So this week we're talking rejection here at WordWranglers, not because we are experts on the subject, but because we've all experienced rejection in some way - writing and non-writing.
One of the hardest rejections I ever faced was outside the writing world. And it didn't even hurt at the time. How's that for a double-fisted blech-monster? It happened just over two years ago. My husband and I had just finished our homestudy and were matched to a child for adoption. We traveled four hours to a meeting with the foster parents and case workers of a toddler. To say we were nervous would be an understatement..I mean how do you 'sell' yourself when so many amazing people (just like you) are on adoption waiting lists?
Out of 300 families who applied, we were one of the 4 couples chosen as finalists. The day of our interview I stressed over makeup, my outfit, my shoes. I re-did three pages in our adoption scrapbook, practiced my smile in the mirror and had sweaty palms from about the time I woke up. In talking to the other finalists, we all pretty much reacted the same way. When they called us in, I calmed. I knew what to say, I held my husband's hand. We were together.
Two days later we learned we weren't chosen to be that kiddo's parents. I was crushed for about two minutes and then my mom's voice popped into my head: There is a plan for that little one and there is a plan for you and another kiddo who needs you. I won't say that I was immediately okay, but I kept repeating that phrase to myself. I made it my mantra because there was truly nothing I could do. The decision was not my decision to make.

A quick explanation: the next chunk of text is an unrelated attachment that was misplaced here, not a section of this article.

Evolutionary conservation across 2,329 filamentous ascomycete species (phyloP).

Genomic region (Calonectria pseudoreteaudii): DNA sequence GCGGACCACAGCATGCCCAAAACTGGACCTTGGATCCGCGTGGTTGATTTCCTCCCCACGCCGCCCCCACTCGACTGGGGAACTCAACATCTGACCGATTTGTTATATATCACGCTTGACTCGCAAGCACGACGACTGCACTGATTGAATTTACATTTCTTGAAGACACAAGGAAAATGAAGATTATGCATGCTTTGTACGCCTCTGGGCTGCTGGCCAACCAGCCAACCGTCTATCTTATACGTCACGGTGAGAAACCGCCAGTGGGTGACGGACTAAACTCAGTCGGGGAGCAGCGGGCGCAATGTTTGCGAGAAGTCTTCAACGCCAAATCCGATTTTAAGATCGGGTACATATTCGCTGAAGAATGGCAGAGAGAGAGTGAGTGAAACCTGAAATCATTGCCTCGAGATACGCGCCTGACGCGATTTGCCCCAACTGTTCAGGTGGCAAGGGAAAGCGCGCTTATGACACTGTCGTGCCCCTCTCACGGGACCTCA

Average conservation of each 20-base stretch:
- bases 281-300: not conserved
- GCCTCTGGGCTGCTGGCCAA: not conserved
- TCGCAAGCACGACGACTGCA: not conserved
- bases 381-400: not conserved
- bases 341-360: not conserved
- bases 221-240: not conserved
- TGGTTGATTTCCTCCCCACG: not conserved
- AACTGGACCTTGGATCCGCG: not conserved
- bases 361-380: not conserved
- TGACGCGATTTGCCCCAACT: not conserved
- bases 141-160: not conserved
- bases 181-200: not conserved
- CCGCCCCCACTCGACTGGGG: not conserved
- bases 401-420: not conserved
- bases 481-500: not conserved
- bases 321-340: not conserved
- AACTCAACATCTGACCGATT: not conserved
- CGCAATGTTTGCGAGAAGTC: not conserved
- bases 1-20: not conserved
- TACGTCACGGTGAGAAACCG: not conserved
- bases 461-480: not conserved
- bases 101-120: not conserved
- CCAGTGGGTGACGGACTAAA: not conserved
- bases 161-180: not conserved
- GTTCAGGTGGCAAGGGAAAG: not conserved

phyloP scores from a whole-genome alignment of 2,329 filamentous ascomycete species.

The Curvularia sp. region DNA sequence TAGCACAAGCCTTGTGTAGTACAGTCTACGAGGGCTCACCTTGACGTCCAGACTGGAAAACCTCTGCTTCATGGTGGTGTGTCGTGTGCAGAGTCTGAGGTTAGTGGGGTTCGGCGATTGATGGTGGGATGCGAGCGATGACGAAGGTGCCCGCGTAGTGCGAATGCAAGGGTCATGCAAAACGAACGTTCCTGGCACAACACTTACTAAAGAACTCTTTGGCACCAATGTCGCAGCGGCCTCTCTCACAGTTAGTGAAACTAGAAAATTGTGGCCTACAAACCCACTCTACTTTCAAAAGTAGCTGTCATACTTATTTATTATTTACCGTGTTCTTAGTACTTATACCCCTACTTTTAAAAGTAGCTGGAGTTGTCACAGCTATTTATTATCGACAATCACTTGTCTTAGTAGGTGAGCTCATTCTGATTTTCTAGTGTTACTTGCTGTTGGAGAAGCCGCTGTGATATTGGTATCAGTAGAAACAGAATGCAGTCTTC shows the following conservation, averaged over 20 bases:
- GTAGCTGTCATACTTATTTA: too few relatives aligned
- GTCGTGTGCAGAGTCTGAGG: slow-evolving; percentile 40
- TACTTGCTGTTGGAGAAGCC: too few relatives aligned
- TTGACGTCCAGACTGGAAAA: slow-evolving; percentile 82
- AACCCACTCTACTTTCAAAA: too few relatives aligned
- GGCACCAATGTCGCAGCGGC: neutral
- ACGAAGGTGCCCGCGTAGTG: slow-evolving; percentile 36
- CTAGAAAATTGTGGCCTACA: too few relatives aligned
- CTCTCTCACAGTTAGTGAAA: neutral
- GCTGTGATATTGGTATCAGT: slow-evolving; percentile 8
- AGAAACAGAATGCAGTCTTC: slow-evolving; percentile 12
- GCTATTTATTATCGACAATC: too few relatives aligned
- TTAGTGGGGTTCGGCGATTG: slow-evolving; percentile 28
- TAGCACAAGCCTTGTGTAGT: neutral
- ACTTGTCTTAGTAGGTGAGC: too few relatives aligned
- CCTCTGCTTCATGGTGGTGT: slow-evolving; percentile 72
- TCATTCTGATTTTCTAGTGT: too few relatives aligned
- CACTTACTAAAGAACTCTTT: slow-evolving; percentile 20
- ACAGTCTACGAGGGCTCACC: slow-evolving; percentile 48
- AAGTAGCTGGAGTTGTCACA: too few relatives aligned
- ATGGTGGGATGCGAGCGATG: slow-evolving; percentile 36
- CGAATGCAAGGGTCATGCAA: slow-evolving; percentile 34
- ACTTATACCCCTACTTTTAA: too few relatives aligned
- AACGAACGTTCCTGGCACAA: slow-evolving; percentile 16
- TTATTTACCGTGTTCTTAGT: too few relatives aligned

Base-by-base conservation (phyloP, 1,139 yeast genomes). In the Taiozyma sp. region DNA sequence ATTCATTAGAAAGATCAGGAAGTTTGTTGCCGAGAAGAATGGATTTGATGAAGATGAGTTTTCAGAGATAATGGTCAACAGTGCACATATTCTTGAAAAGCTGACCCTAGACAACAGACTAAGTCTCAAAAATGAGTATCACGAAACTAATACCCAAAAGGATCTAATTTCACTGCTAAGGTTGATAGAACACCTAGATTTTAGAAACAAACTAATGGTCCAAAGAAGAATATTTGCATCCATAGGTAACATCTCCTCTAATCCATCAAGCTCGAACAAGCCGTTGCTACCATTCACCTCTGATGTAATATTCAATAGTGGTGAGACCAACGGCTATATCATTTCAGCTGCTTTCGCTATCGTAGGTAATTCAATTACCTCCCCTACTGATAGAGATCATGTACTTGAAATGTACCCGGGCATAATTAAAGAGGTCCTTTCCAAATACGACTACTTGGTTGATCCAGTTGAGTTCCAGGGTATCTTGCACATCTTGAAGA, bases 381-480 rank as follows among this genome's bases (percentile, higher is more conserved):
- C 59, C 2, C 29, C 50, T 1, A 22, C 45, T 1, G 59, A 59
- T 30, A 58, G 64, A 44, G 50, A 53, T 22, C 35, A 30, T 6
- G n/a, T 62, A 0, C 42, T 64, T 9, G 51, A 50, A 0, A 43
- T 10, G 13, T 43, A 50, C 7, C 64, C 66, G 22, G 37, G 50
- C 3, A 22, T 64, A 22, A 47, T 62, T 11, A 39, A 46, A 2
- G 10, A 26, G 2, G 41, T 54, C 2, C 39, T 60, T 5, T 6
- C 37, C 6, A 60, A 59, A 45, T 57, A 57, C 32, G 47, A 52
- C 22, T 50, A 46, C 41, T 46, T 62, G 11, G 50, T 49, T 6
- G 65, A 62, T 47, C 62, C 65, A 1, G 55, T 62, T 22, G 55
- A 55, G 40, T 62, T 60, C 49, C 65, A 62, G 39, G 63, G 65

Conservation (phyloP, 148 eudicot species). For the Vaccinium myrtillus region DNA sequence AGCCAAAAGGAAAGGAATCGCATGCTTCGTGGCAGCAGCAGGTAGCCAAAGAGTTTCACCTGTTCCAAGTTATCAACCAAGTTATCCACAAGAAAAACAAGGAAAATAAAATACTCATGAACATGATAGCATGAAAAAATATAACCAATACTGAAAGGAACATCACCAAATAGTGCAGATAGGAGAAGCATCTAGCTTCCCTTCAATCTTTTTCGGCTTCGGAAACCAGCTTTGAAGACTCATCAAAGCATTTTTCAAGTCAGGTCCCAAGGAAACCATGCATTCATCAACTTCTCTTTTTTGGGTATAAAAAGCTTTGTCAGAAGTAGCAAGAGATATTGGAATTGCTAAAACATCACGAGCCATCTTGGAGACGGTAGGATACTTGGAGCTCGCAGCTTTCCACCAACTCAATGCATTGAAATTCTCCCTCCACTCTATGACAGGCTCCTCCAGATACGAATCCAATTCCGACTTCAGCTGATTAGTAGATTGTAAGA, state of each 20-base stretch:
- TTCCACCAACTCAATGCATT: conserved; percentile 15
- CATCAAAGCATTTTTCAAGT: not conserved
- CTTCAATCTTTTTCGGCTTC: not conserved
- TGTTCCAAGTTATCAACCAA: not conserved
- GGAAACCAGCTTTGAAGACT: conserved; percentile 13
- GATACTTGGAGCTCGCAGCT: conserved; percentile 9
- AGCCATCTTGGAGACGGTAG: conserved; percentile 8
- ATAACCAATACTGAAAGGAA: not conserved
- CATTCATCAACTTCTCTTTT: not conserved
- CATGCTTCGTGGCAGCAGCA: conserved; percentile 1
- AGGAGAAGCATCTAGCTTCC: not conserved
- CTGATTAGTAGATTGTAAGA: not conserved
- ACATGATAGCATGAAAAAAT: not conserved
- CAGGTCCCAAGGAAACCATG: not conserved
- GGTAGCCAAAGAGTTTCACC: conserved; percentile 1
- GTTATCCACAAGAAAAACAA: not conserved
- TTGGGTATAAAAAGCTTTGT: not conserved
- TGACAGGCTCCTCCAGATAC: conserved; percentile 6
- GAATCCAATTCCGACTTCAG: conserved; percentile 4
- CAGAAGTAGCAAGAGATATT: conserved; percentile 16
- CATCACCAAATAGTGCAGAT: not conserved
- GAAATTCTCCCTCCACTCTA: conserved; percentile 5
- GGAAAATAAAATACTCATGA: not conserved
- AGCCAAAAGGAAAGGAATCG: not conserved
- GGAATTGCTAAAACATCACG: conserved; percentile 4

The same is true with my writing. I can stress over what an editor or agent will think or do with a manuscript. Why they did or didn't like it. Or I can control my end of it: I can write the best book possible, I can edit it and I can send it out. From there, it's in someone else's hands. If a rejection comes, I repeat that mantra from the adoption meetiong: There is a plan. I'm not okay immediately. I wallow a little. Take a hot bath. Cry on my CPs shoulders and rant a little to the husband.
And then I go play with my kid - a baby we brought home from the hospital approximately 4 hours after we learned of her existence. A kiddo who has my husband's expressions and my short attention span even though she shares no biological ties with us. There was a plan for our family, and I believe there is a plan for my writing...and that is how I respond to the rejections.